Poetry Pamphlet Round-Up

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Due to their utter spinelessness, there’s always a risk of poetry pamphlets getting lost on the shelves – which is a real shame – there’s some wonderful stuff in the shop at the moment. Especially exciting are four titles from the new and super-lively publisher Hercules Editions, head-honchoed by the indomitable Tamar Yoseloff, each small, square and superbly produced. (Claire Crowther’s Silents is my favourite of theirs at the moment; a brilliantly-done poetic tribute to silent cinema.) Speaking of Old Indomitables, Nick Murray’s Rack Press continues its summer season with a wonderful collaborative pamphlet from David Harsent and Fiona Sampson (Address Book), and J.H. Prynne’s brilliant Commentary on Shakespeare’s sonnet 15, Graft and Corruption, is my thoroughgoing contender for runner-up book of the year.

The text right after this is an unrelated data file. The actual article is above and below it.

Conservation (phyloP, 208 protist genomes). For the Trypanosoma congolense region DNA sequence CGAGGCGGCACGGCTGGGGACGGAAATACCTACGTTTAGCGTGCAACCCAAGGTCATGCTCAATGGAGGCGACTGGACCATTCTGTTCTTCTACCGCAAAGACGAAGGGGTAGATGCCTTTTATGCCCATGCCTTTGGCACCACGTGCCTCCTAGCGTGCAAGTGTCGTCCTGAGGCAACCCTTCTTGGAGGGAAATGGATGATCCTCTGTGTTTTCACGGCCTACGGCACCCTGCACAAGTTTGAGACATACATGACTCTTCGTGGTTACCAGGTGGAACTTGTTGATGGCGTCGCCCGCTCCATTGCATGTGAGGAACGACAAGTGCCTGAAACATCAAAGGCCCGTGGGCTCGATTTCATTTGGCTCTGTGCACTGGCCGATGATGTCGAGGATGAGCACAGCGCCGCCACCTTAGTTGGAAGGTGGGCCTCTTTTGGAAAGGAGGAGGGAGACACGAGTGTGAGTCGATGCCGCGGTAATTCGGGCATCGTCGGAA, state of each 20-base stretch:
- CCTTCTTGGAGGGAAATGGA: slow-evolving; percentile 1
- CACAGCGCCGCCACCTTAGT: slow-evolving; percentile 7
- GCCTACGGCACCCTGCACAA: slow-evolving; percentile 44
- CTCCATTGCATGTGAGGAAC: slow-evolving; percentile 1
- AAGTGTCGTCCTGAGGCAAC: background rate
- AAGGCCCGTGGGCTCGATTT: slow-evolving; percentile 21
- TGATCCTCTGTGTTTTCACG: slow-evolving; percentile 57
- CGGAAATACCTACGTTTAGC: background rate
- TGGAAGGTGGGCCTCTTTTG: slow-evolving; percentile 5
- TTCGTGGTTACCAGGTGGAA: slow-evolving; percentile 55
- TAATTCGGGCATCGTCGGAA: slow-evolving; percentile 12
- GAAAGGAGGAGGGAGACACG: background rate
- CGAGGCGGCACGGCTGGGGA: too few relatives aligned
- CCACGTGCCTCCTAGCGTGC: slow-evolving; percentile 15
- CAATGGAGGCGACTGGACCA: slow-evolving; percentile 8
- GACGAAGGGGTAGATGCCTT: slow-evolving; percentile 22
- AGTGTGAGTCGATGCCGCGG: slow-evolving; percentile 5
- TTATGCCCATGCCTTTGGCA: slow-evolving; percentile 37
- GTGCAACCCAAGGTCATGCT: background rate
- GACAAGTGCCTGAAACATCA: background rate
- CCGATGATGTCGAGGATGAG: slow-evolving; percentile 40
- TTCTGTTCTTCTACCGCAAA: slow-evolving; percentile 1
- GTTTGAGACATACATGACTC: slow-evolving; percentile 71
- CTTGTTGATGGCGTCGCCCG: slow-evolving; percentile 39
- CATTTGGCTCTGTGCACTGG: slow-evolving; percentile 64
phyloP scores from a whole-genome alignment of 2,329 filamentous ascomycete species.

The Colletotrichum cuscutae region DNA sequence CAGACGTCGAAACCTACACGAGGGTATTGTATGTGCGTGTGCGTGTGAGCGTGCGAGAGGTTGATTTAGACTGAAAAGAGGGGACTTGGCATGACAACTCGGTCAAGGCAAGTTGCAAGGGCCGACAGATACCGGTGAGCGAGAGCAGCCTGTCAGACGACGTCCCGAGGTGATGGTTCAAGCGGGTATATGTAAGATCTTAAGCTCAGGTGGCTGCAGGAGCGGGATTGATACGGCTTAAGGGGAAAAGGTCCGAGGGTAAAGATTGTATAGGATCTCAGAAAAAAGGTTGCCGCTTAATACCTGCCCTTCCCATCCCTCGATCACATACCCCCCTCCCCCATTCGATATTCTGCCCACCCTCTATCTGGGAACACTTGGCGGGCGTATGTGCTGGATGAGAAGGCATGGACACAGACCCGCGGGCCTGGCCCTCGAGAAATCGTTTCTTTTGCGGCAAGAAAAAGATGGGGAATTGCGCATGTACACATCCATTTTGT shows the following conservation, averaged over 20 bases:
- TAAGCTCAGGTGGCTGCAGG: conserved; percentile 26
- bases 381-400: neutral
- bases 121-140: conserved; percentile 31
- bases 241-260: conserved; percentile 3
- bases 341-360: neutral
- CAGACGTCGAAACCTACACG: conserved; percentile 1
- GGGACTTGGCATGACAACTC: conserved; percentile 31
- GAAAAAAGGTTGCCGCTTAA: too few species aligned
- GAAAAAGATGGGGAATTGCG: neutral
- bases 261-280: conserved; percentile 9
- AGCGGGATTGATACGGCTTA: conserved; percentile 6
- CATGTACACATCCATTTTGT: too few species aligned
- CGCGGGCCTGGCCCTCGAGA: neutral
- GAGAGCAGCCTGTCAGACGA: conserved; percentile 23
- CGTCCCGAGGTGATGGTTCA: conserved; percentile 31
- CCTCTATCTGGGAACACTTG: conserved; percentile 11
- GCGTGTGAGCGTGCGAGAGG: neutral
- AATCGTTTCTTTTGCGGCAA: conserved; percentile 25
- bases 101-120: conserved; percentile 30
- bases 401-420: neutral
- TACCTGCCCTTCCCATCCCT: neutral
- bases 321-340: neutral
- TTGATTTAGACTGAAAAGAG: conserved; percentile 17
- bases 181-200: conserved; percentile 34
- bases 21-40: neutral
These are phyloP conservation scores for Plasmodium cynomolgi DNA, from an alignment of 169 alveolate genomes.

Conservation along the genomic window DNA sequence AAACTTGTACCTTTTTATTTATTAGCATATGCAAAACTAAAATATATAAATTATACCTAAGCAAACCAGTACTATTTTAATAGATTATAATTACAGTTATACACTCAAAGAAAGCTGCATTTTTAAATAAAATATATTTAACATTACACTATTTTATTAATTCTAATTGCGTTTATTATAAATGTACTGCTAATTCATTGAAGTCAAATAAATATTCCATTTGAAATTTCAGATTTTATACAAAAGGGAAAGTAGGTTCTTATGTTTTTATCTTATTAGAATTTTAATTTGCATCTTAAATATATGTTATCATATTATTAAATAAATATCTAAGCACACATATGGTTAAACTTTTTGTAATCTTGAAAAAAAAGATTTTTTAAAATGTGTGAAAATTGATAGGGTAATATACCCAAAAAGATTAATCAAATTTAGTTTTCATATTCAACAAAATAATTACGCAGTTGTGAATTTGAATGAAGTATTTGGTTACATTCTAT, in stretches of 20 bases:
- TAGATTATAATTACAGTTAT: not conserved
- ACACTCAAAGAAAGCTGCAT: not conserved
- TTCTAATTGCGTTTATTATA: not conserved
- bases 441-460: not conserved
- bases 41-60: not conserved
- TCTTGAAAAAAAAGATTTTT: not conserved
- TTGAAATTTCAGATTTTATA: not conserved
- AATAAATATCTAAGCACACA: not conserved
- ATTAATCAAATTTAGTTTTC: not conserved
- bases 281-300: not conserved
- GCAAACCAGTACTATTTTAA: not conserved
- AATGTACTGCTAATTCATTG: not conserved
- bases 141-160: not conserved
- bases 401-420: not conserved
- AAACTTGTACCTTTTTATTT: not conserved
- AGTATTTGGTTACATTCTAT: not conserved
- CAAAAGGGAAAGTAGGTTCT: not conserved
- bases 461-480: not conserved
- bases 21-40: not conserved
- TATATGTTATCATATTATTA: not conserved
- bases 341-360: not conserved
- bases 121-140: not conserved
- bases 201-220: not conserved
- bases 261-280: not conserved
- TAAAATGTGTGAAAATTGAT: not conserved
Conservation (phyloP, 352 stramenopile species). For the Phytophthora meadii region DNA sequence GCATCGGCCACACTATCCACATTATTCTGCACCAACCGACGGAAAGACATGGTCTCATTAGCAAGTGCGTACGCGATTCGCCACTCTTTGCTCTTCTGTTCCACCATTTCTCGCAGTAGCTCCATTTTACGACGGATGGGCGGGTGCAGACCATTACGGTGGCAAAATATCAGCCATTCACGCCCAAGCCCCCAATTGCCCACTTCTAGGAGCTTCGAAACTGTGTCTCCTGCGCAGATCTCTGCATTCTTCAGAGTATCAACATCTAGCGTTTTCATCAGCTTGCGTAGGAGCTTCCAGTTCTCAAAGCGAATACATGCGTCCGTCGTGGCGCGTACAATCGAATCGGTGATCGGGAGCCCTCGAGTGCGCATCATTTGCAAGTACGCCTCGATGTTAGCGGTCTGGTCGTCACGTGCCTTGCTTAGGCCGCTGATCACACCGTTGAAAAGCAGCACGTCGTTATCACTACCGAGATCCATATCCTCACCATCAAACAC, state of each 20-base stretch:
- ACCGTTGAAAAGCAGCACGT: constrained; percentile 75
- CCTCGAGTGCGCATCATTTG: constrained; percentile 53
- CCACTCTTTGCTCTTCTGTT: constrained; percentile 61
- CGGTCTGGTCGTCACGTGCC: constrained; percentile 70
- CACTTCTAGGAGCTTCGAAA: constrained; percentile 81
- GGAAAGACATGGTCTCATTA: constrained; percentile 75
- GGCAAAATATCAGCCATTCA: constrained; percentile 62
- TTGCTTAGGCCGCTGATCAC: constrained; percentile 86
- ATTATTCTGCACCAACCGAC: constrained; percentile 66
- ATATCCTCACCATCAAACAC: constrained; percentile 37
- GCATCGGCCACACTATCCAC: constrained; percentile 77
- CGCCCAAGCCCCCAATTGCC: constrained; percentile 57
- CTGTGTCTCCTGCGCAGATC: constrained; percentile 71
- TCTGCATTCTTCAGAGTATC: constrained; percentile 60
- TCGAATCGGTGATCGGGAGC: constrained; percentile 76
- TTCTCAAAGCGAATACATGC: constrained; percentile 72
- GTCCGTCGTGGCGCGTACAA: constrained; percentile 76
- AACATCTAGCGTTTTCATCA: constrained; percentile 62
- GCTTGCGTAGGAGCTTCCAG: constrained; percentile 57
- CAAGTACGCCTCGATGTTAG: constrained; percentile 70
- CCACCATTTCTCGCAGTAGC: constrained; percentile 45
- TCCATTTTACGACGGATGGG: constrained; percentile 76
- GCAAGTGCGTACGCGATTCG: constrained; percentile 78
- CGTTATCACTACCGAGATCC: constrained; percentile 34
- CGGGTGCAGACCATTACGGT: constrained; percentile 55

Among new poets, Sarah Fletcher’s Kissing Angles has been attracting plaudits left right & centre, as well as a Sabotage Awards nomination; it’s a treat, which will impress fans of Liz Berry and Helen Mort – and Oliver Comins , whose Templar pamphlet Yes to Everything contains a poem called ‘Godstick’ which is one of my favourite things I’ve read this year.

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